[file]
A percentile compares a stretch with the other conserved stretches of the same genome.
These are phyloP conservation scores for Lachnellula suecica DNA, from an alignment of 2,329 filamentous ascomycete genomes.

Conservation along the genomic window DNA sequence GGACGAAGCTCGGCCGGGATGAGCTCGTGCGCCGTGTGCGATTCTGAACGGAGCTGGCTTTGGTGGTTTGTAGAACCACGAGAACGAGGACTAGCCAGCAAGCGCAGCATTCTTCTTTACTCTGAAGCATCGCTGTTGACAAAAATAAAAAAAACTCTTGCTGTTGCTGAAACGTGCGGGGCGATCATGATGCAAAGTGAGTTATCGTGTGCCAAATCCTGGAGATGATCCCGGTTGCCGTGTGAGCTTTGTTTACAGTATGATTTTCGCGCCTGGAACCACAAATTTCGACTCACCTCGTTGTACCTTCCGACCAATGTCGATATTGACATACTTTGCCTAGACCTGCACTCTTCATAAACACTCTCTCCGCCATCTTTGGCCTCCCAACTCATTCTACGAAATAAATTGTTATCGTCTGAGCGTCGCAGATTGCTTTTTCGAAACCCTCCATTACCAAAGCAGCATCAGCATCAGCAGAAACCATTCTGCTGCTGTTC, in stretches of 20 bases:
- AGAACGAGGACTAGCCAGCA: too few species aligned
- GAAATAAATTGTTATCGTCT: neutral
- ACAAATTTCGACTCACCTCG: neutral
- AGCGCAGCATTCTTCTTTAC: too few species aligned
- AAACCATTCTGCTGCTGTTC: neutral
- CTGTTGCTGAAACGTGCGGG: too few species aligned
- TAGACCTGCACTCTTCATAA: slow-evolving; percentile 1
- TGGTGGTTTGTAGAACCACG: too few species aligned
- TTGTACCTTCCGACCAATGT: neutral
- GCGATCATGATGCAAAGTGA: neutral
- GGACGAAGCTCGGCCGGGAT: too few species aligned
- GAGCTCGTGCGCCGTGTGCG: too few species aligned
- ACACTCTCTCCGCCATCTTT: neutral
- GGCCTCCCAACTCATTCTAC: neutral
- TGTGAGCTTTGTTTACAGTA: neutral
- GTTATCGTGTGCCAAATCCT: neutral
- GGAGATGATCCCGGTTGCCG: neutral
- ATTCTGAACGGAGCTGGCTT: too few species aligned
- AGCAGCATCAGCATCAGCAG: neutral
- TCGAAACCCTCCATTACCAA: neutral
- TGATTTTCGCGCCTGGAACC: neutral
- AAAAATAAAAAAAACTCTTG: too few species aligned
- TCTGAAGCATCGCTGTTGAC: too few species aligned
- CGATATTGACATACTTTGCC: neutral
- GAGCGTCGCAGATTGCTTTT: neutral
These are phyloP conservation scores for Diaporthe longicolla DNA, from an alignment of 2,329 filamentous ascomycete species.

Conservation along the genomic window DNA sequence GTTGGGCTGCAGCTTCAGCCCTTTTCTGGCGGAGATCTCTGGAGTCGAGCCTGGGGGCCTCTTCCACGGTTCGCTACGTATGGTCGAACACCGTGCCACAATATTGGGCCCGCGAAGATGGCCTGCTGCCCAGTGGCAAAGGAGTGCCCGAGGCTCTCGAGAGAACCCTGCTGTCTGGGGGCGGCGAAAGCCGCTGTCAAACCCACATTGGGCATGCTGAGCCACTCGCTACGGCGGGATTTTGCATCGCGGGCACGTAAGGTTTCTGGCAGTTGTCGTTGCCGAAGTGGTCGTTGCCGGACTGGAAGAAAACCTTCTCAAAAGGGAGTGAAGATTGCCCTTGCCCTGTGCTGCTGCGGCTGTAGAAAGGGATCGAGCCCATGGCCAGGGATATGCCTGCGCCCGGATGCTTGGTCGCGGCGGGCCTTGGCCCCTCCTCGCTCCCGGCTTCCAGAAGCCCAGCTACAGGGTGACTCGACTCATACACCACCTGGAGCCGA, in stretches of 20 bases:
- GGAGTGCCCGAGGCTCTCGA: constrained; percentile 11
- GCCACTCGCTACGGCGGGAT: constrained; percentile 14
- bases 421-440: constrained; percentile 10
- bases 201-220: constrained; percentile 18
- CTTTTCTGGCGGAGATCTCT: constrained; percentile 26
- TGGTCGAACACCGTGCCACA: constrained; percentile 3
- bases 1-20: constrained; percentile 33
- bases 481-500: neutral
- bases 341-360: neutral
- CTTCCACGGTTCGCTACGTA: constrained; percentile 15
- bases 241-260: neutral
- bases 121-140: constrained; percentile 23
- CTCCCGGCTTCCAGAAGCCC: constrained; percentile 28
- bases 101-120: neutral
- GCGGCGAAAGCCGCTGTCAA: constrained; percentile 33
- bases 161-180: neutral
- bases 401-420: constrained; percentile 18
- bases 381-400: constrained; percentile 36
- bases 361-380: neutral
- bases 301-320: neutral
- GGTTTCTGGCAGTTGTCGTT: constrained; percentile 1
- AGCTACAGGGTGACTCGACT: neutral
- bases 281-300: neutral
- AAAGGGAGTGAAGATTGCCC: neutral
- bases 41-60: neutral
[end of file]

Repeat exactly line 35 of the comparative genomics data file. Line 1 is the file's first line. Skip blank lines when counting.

- CTTTTCTGGCGGAGATCTCT: constrained; percentile 26